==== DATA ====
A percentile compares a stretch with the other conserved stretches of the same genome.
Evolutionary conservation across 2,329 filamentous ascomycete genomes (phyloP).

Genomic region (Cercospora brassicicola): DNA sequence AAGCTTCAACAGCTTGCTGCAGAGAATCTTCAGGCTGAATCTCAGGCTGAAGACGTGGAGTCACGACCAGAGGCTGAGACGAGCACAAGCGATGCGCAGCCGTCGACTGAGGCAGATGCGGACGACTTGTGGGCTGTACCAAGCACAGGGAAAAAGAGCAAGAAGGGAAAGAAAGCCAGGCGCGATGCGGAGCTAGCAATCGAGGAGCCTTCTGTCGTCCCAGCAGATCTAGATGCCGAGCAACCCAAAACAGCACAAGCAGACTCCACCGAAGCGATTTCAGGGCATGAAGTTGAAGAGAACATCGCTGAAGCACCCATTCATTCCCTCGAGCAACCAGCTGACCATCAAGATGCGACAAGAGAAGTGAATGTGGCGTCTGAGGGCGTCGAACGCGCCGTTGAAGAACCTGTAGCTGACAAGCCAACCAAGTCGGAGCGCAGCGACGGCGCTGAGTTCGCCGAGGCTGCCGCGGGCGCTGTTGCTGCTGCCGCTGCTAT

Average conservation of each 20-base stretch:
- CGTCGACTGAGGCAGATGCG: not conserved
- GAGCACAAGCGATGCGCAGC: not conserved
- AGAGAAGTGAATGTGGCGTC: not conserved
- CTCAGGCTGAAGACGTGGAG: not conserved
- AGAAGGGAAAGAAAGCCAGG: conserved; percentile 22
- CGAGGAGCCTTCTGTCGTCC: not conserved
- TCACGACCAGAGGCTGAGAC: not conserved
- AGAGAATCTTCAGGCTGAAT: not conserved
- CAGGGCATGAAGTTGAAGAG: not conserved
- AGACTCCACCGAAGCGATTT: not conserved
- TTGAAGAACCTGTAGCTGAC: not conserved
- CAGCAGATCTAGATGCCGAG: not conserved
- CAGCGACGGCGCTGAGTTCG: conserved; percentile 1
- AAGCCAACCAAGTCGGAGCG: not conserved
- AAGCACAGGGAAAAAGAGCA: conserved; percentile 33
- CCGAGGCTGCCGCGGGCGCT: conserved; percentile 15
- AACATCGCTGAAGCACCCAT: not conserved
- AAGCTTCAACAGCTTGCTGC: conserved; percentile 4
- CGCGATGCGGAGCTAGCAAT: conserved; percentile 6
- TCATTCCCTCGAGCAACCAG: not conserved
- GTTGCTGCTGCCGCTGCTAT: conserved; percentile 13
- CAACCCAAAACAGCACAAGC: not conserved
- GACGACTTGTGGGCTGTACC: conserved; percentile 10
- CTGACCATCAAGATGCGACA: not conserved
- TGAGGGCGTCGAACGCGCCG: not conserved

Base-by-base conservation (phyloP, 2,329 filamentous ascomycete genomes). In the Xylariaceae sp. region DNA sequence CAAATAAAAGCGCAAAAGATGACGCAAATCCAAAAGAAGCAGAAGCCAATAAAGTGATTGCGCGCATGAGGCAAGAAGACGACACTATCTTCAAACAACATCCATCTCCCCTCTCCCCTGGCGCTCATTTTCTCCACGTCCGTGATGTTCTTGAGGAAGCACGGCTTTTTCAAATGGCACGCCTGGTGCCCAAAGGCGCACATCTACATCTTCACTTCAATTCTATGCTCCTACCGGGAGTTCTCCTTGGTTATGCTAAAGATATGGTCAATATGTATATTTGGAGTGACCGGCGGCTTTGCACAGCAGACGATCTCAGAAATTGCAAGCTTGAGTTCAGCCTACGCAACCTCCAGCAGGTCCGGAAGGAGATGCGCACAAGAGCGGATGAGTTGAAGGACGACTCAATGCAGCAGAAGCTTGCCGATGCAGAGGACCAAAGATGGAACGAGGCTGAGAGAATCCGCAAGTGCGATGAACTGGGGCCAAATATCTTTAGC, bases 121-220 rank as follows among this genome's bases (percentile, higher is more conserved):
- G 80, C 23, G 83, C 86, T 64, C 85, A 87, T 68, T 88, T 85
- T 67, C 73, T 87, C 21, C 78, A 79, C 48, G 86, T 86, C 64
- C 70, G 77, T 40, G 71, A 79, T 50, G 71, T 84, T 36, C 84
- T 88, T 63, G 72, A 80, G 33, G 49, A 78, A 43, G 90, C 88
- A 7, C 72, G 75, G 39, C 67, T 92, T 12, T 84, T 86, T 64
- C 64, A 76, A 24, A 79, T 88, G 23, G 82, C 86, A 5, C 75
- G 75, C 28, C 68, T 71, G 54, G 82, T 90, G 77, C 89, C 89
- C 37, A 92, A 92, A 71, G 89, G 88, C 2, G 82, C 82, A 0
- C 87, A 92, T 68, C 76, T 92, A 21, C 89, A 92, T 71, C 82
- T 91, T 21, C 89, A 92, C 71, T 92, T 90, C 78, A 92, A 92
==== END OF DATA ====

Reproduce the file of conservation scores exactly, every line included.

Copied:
A percentile compares a stretch with the other conserved stretches of the same genome.
Evolutionary conservation across 2,329 filamentous ascomycete genomes (phyloP).

Genomic region (Cercospora brassicicola): DNA sequence AAGCTTCAACAGCTTGCTGCAGAGAATCTTCAGGCTGAATCTCAGGCTGAAGACGTGGAGTCACGACCAGAGGCTGAGACGAGCACAAGCGATGCGCAGCCGTCGACTGAGGCAGATGCGGACGACTTGTGGGCTGTACCAAGCACAGGGAAAAAGAGCAAGAAGGGAAAGAAAGCCAGGCGCGATGCGGAGCTAGCAATCGAGGAGCCTTCTGTCGTCCCAGCAGATCTAGATGCCGAGCAACCCAAAACAGCACAAGCAGACTCCACCGAAGCGATTTCAGGGCATGAAGTTGAAGAGAACATCGCTGAAGCACCCATTCATTCCCTCGAGCAACCAGCTGACCATCAAGATGCGACAAGAGAAGTGAATGTGGCGTCTGAGGGCGTCGAACGCGCCGTTGAAGAACCTGTAGCTGACAAGCCAACCAAGTCGGAGCGCAGCGACGGCGCTGAGTTCGCCGAGGCTGCCGCGGGCGCTGTTGCTGCTGCCGCTGCTAT

Average conservation of each 20-base stretch:
- CGTCGACTGAGGCAGATGCG: not conserved
- GAGCACAAGCGATGCGCAGC: not conserved
- AGAGAAGTGAATGTGGCGTC: not conserved
- CTCAGGCTGAAGACGTGGAG: not conserved
- AGAAGGGAAAGAAAGCCAGG: conserved; percentile 22
- CGAGGAGCCTTCTGTCGTCC: not conserved
- TCACGACCAGAGGCTGAGAC: not conserved
- AGAGAATCTTCAGGCTGAAT: not conserved
- CAGGGCATGAAGTTGAAGAG: not conserved
- AGACTCCACCGAAGCGATTT: not conserved
- TTGAAGAACCTGTAGCTGAC: not conserved
- CAGCAGATCTAGATGCCGAG: not conserved
- CAGCGACGGCGCTGAGTTCG: conserved; percentile 1
- AAGCCAACCAAGTCGGAGCG: not conserved
- AAGCACAGGGAAAAAGAGCA: conserved; percentile 33
- CCGAGGCTGCCGCGGGCGCT: conserved; percentile 15
- AACATCGCTGAAGCACCCAT: not conserved
- AAGCTTCAACAGCTTGCTGC: conserved; percentile 4
- CGCGATGCGGAGCTAGCAAT: conserved; percentile 6
- TCATTCCCTCGAGCAACCAG: not conserved
- GTTGCTGCTGCCGCTGCTAT: conserved; percentile 13
- CAACCCAAAACAGCACAAGC: not conserved
- GACGACTTGTGGGCTGTACC: conserved; percentile 10
- CTGACCATCAAGATGCGACA: not conserved
- TGAGGGCGTCGAACGCGCCG: not conserved

Base-by-base conservation (phyloP, 2,329 filamentous ascomycete genomes). In the Xylariaceae sp. region DNA sequence CAAATAAAAGCGCAAAAGATGACGCAAATCCAAAAGAAGCAGAAGCCAATAAAGTGATTGCGCGCATGAGGCAAGAAGACGACACTATCTTCAAACAACATCCATCTCCCCTCTCCCCTGGCGCTCATTTTCTCCACGTCCGTGATGTTCTTGAGGAAGCACGGCTTTTTCAAATGGCACGCCTGGTGCCCAAAGGCGCACATCTACATCTTCACTTCAATTCTATGCTCCTACCGGGAGTTCTCCTTGGTTATGCTAAAGATATGGTCAATATGTATATTTGGAGTGACCGGCGGCTTTGCACAGCAGACGATCTCAGAAATTGCAAGCTTGAGTTCAGCCTACGCAACCTCCAGCAGGTCCGGAAGGAGATGCGCACAAGAGCGGATGAGTTGAAGGACGACTCAATGCAGCAGAAGCTTGCCGATGCAGAGGACCAAAGATGGAACGAGGCTGAGAGAATCCGCAAGTGCGATGAACTGGGGCCAAATATCTTTAGC, bases 121-220 rank as follows among this genome's bases (percentile, higher is more conserved):
- G 80, C 23, G 83, C 86, T 64, C 85, A 87, T 68, T 88, T 85
- T 67, C 73, T 87, C 21, C 78, A 79, C 48, G 86, T 86, C 64
- C 70, G 77, T 40, G 71, A 79, T 50, G 71, T 84, T 36, C 84
- T 88, T 63, G 72, A 80, G 33, G 49, A 78, A 43, G 90, C 88
- A 7, C 72, G 75, G 39, C 67, T 92, T 12, T 84, T 86, T 64
- C 64, A 76, A 24, A 79, T 88, G 23, G 82, C 86, A 5, C 75
- G 75, C 28, C 68, T 71, G 54, G 82, T 90, G 77, C 89, C 89
- C 37, A 92, A 92, A 71, G 89, G 88, C 2, G 82, C 82, A 0
- C 87, A 92, T 68, C 76, T 92, A 21, C 89, A 92, T 71, C 82
- T 91, T 21, C 89, A 92, C 71, T 92, T 90, C 78, A 92, A 92